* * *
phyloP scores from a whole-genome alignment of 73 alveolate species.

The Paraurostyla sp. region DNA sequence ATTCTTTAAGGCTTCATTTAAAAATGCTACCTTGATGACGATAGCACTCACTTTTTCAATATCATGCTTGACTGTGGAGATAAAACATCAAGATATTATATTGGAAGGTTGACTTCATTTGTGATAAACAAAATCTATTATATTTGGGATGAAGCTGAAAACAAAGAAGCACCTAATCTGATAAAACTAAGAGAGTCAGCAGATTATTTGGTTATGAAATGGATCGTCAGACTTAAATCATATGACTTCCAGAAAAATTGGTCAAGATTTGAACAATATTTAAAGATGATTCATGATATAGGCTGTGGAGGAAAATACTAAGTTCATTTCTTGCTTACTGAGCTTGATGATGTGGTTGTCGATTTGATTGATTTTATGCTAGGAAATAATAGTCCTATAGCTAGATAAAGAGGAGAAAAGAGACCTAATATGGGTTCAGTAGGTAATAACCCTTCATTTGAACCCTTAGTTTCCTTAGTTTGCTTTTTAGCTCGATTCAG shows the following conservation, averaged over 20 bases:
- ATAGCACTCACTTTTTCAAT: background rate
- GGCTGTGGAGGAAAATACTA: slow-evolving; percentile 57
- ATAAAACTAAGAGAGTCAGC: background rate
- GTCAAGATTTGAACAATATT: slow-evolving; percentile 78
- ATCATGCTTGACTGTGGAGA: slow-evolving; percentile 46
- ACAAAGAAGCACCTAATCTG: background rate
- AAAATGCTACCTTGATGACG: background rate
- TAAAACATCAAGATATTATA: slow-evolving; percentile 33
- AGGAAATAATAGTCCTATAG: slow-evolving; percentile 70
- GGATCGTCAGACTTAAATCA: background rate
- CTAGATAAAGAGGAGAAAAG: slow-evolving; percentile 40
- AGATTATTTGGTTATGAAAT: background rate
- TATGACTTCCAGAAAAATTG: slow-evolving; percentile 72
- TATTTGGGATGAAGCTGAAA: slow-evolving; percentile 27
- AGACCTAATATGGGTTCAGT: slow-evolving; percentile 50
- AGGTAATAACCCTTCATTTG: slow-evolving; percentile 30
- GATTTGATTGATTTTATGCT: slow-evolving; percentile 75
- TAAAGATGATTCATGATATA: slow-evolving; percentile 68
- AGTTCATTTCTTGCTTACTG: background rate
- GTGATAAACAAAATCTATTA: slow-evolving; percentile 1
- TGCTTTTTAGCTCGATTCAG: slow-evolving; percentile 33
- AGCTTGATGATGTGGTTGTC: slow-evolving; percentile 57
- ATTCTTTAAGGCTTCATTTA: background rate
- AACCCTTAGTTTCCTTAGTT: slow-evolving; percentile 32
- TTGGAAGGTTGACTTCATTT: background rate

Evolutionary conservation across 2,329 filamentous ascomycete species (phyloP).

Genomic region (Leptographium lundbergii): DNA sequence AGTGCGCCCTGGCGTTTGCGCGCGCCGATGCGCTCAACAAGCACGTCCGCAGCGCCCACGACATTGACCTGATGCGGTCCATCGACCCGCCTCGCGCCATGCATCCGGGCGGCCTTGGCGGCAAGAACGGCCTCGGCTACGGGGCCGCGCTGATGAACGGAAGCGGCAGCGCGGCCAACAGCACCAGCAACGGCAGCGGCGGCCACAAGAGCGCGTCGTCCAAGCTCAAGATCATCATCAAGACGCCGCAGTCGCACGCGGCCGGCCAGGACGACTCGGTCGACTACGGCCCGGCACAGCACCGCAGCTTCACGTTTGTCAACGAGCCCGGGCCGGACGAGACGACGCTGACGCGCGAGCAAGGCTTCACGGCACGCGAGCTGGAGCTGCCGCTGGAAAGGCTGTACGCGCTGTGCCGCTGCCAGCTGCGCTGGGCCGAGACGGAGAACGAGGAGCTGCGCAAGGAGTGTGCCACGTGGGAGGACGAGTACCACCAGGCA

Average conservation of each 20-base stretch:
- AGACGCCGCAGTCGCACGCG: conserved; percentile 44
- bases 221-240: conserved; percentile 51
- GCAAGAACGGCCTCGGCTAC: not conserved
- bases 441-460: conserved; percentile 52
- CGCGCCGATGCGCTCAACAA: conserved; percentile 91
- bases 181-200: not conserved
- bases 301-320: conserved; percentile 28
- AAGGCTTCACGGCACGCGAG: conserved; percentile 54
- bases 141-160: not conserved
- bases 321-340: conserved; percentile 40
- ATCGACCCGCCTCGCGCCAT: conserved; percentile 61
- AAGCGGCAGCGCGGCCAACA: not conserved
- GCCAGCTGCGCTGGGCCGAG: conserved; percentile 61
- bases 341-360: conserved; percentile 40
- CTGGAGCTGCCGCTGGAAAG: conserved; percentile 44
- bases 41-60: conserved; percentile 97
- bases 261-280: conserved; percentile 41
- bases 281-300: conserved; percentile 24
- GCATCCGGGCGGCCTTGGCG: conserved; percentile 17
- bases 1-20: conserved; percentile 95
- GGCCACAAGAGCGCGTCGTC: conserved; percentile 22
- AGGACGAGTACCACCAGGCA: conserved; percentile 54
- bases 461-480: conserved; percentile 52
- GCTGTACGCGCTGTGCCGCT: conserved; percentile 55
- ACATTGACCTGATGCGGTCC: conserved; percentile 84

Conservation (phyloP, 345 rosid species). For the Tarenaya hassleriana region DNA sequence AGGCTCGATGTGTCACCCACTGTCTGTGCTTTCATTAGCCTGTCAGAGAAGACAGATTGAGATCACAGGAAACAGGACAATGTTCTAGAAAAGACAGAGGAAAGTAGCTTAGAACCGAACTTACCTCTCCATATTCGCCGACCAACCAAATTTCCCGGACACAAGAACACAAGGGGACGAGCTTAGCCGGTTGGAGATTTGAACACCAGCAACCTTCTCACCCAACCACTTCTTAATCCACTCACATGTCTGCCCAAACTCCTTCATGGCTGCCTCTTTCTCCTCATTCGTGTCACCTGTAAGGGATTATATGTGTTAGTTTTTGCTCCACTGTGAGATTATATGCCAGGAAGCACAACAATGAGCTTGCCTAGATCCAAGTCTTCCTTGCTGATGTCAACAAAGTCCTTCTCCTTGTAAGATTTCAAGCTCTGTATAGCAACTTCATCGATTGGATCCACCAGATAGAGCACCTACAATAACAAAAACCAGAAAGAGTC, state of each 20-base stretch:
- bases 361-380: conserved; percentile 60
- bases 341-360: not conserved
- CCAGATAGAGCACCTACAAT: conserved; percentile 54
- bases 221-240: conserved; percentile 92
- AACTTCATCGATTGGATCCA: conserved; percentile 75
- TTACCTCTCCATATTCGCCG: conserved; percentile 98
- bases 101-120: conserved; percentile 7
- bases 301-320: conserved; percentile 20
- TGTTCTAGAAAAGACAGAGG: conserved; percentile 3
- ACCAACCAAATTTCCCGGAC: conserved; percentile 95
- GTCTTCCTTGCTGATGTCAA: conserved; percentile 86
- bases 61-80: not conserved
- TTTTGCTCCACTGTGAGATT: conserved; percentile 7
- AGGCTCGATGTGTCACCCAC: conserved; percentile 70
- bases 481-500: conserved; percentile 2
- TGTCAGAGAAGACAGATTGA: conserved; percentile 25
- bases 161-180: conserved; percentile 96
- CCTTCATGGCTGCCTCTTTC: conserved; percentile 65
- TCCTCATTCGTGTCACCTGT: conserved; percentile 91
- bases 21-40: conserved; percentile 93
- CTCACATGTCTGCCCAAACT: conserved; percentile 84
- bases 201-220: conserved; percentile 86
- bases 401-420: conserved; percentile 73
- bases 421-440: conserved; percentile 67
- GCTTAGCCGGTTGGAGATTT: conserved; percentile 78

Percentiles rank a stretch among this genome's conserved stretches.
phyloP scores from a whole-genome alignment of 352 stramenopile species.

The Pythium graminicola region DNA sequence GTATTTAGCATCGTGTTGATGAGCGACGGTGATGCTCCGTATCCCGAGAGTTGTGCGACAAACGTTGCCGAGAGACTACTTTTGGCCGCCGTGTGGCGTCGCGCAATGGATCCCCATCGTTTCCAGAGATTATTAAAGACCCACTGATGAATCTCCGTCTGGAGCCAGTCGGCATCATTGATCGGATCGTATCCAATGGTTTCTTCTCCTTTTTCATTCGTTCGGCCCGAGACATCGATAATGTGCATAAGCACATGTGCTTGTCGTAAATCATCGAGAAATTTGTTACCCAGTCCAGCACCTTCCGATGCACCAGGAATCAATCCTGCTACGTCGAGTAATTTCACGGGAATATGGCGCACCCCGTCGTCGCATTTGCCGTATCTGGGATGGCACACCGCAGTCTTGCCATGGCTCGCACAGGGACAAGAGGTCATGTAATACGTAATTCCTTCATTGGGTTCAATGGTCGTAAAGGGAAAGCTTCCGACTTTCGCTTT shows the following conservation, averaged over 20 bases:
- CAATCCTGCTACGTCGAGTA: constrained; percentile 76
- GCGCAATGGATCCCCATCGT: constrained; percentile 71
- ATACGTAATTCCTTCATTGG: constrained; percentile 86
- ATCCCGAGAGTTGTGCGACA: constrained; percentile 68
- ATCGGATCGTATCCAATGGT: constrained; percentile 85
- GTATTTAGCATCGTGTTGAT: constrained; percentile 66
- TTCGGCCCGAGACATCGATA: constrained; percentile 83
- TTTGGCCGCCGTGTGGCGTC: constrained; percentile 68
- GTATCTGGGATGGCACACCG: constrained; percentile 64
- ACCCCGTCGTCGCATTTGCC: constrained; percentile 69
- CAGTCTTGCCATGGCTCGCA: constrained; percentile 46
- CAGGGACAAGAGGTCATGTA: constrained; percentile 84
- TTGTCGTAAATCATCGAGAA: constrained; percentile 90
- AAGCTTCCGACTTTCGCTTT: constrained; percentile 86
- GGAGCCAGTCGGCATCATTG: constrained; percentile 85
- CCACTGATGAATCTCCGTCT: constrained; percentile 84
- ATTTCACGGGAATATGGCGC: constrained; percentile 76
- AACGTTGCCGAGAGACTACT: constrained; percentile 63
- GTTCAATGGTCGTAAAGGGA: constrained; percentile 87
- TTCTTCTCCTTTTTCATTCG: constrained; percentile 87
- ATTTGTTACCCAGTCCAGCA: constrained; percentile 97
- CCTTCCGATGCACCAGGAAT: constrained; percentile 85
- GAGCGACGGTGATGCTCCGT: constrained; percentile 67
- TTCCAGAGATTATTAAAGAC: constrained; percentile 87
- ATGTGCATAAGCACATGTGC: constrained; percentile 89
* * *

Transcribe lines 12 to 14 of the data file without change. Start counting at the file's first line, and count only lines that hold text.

- GGATCGTCAGACTTAAATCA: background rate
- CTAGATAAAGAGGAGAAAAG: slow-evolving; percentile 40
- AGATTATTTGGTTATGAAAT: background rate